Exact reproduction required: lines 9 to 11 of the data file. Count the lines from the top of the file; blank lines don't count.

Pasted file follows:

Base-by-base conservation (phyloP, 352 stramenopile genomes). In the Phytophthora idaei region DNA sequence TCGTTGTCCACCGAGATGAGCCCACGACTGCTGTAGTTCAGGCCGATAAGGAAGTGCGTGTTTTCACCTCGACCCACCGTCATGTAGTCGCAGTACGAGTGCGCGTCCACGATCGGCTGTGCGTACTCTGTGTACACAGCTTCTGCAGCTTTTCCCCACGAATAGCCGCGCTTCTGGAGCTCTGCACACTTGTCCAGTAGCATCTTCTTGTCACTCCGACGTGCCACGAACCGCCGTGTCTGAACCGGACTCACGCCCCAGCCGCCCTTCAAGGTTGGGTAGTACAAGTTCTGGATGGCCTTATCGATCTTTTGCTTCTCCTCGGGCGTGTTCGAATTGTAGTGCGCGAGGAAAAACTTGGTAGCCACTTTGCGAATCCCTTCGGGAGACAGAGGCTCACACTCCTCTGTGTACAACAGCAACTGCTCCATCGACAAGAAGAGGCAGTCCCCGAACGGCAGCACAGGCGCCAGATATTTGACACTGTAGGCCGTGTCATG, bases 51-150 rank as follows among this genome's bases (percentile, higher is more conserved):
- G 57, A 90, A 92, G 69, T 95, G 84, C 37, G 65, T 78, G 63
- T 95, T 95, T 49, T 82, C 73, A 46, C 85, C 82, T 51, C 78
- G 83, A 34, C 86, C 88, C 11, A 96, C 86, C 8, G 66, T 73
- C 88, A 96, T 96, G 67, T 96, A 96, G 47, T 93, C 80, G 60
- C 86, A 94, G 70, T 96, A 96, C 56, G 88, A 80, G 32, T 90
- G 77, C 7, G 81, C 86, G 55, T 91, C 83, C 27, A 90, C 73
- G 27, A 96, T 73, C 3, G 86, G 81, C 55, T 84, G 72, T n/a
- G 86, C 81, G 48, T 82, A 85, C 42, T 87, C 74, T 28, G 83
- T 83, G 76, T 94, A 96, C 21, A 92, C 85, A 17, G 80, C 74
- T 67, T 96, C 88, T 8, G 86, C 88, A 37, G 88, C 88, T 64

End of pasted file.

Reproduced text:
- G 86, C 81, G 48, T 82, A 85, C 42, T 87, C 74, T 28, G 83
- T 83, G 76, T 94, A 96, C 21, A 92, C 85, A 17, G 80, C 74
- T 67, T 96, C 88, T 8, G 86, C 88, A 37, G 88, C 88, T 64